you can show up for the company and they're not going to be leaving by at right away cuz you're maybe not even talking to the right person. So it might take some wants to actually get your first sale. Do you have to take that and count overtime? This time to sell should actually decrease over time. Like do Enterprise startups that time still goes from Once to hopefully days. It's not ours and so it shouldn't impact our growth rate in the future. But in the near-term it actually might third. If you really want to focus on organic, vs. Paid users are paid growth in the beginning. Organic

means they discover it through Word of Mouth basically, not paying for the user. They kind of just may be searching for it and using it themselves. I think in the early days using paid users is actually cheating growth initiative, way it as much as possible and finally because your startup startup sequence growth, you should focus on exponential goals and not linear angles. All right, in terms of picking the goals, I think there's two ways to do it one. You can just pick a growth rate and then pick up her for that. You can do, you think you can hit and then you hit it great. You probably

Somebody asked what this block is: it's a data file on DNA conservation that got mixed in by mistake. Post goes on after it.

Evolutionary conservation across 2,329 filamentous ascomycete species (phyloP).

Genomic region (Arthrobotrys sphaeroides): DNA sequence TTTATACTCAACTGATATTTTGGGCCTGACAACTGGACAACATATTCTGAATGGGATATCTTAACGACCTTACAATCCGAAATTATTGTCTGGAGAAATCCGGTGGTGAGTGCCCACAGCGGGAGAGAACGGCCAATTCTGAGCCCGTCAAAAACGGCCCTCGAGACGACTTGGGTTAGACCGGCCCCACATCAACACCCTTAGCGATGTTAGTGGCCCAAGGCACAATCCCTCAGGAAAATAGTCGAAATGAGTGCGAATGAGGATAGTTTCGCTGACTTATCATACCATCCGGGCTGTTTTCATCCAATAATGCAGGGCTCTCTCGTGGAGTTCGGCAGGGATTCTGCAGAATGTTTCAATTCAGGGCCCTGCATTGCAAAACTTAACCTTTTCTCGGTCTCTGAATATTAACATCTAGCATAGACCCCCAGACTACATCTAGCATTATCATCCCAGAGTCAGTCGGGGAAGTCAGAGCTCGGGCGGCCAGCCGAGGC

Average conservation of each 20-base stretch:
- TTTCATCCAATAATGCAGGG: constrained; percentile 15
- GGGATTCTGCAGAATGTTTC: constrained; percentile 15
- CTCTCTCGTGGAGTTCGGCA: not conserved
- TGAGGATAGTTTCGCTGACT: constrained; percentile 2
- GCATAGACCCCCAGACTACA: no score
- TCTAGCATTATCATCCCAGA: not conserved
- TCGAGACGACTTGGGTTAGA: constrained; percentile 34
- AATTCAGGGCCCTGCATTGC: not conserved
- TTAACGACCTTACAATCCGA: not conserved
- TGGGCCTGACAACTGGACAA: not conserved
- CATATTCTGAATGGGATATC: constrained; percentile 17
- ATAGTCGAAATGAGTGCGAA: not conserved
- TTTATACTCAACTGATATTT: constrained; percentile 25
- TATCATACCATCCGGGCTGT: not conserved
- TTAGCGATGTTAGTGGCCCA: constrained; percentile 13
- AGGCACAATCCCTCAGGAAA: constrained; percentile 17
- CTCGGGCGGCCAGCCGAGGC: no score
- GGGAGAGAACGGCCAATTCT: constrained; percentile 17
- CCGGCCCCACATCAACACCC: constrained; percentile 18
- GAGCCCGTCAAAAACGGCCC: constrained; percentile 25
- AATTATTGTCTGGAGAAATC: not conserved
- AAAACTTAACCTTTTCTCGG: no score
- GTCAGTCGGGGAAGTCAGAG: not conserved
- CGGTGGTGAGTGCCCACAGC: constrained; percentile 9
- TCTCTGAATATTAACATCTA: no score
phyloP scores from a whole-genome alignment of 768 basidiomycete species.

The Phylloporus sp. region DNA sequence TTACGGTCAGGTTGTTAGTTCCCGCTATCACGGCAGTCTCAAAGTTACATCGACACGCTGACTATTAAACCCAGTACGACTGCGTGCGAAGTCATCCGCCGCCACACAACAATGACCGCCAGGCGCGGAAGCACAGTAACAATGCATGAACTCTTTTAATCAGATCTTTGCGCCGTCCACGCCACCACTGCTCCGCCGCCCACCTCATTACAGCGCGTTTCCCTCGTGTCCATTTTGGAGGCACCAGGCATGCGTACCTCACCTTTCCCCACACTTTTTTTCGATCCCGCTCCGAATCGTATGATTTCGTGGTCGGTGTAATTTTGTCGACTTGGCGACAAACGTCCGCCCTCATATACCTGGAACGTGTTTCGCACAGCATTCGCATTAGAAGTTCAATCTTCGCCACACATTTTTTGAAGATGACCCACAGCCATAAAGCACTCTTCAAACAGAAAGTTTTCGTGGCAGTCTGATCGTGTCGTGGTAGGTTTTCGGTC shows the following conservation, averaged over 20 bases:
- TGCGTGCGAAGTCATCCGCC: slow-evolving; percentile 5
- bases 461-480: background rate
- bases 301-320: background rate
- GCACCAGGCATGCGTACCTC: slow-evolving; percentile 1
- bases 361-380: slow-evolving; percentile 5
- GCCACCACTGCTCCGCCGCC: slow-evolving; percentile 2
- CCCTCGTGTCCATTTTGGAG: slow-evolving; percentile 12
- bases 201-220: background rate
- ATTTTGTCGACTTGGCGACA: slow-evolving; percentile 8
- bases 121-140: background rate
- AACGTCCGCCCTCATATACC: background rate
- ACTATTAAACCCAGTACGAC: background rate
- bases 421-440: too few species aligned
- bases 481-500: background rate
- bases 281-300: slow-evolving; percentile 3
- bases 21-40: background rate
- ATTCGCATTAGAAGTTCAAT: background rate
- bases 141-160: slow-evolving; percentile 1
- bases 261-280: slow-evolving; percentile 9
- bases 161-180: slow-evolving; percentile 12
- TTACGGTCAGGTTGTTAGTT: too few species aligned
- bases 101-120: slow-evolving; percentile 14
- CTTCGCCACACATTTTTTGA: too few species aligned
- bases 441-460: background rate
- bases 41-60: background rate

should change it. If you're hitting it consistently, do something higher. If you don't if you're not hitting it, then you should be a little bit alarmed and you should figure out why. And all the way to do it is time box. In absolute goal, is what I mean by for that is safe for the purpose of start of school. At the end of start school. How many active users, or how much revenue do you want to have hot water? What would it look like? What was something meaningful look like at the end of 10 weeks? Then go back out, your weekly growth rate and then go week-to-week, finger out the